Gardaí conducted 612 roadside ’drug-driving’ tests last year
New regime introduced in April allows drivers to be tested for illegal drugs
Since April 2017 gardaí have been carrying out roadside drug tests on motorists. Photograph: Eric Luke/The Irish Times
Gardaí tested 612 motorists at the roadside for drug driving last year, it has emerged.
Gardaí ran 52,395 Mandatory Intoxicant Testing (MIT) checkpoints over 2017 after new legislation introduced last April which gave gardaí powers to test motorists for drugs at the roadside.
Some 90 motorists tested positive for drugs following saliva tests at roadside checkpoints from April to the end of December 2017.
The Medical Bureau of Road Safety (MBRS) said gardaí were supplied with 19,000 drug-driving mouthpiece testing sticks last year, of which 612 were used.
The Drager 5000 drug tests work by collecting a sample of a motorists’ saliva in a mouthpiece device, which is then put into a reader which analyses the sample for the presence of intoxicants such as cocaine, cannabis, benzodiazepine and opiates.
Tender documents provided to companies bidding to supply testing devices said “the anticipated volume of testers per annum is 50,000”.
Delays in training gardaí, issues with the testing devices themselves, and uncertainty around the legislation have lead to significantly lower number of the new tests being carried out than expected.
Issues with the testing devices include waiting times for a result of ten to 15 minutes. There have also being issues with a motorist struggling to provide a sample if their mouth is dry.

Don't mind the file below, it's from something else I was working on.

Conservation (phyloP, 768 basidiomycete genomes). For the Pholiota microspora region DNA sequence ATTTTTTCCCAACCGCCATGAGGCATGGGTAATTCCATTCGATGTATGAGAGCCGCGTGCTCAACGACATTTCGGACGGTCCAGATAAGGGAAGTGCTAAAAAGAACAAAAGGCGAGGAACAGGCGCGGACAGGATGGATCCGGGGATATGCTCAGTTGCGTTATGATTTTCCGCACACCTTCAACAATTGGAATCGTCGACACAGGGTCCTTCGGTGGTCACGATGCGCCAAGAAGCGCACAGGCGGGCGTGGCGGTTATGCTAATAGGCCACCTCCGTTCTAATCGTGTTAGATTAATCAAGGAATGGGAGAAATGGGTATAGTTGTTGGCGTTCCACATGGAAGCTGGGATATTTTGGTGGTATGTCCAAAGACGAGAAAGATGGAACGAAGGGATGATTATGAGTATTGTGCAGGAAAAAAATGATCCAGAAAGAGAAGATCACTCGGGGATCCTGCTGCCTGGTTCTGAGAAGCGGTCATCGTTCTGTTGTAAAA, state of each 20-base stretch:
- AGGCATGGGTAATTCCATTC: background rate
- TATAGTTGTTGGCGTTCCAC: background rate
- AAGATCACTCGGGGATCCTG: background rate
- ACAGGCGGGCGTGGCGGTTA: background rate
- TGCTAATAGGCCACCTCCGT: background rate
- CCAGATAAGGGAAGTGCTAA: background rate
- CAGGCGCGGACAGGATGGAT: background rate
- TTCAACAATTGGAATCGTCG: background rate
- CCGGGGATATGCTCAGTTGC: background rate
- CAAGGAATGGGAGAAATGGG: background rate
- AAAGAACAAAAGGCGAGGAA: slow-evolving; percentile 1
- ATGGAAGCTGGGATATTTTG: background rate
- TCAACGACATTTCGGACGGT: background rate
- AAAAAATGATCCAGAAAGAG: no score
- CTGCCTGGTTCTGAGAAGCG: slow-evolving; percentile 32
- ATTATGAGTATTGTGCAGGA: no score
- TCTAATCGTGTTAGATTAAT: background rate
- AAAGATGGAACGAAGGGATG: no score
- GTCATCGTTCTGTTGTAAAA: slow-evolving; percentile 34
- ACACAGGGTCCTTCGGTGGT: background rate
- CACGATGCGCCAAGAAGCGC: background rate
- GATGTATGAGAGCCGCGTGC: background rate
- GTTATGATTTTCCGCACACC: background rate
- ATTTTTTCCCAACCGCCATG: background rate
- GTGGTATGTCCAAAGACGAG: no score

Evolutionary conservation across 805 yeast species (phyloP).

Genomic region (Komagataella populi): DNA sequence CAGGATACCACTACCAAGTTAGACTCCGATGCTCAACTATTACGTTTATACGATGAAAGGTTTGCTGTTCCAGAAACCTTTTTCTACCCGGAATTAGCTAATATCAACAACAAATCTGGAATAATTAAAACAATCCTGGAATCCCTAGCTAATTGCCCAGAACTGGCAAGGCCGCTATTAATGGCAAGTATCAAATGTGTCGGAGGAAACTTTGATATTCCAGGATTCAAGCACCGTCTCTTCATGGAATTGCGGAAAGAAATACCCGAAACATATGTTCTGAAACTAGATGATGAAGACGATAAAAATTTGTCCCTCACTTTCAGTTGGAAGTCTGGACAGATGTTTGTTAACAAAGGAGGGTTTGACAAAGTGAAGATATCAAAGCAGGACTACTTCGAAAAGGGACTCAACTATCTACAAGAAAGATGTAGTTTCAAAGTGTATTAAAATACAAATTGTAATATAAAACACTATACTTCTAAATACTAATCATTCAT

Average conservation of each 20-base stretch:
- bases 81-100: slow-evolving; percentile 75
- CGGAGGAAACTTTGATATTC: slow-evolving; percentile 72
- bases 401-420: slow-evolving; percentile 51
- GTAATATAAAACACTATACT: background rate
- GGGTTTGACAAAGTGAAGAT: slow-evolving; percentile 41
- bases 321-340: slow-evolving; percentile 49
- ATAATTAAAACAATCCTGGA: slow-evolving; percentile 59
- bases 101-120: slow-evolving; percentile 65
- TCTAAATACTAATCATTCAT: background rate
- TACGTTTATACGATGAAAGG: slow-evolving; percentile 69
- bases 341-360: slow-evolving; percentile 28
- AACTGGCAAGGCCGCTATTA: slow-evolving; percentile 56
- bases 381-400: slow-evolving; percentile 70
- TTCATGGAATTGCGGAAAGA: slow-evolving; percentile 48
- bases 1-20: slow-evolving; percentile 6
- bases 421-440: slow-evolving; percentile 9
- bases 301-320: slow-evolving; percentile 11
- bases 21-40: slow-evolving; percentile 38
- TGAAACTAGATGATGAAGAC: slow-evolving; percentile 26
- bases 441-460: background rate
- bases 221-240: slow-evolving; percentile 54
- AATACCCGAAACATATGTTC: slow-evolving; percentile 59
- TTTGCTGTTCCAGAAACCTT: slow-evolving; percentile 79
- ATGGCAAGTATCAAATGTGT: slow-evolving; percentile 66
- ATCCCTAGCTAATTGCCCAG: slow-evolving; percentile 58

Under the legislation if a motorist tests positive gardaí also have to perform an impairment test, which includes several co-ordination tasks and can take a further ten minutes.
Medical equipment firm Drager UK won the contract to supply the devices, worth an initial €1.8 million. An information pack for the testing devices state several substances may interfere with the test results, including caffeine, nicotine, paracetamol and ibuprofen. The documents were obtained under the Freedom of Information Act.
The instruction guide states: “As it is impossible to detect the possible influence of any food on the test absolutely, comply with a waiting time of ten minutes before sampling.”
The provisional Garda figures were provided to Tommy Broughan TD in response to a parliamentary question this week.
Garda sources have said in many cases officers will test for alcohol using the breathalyser test, which takes up to two minutes, rather than conduct the saliva test for drugs.
The requirement to also conduct an impairment test for motorists who test positive for drugs is said to be causing confusion about what is required in order to proceed with a prosecution.
The Department of Transport introduced the new legislation, and a spokesman said the department keep in regular contact with the garda Roads Policing Unit.
“No issues have been identified in relation to the legislation on preliminary testing of drivers for drugs, and there are therefore no plans to amend this legislation” he said.
There have been delays training gardaí in how to use the new testing equipment. Latest figures from the gardaí indicate 2,501 officers have been trained to conduct the roadside tests, out of 13,551 members of the force.
John O’Keefe, a spokesman for the Garda Representative Association (GRA) said when the legislation was enacted in April, “only a handful of members throughout the country were trained to use the drug testing equipment.”
“All the GRA continue to ask for is that our members are given the proper training and equipment before new legislation is enacted - not afterwards” he said.
A spokesman for the gardaí said the first phase of training focused on officers working in the Roads Policing Unit, after which training was extended to other members of the force nationwide.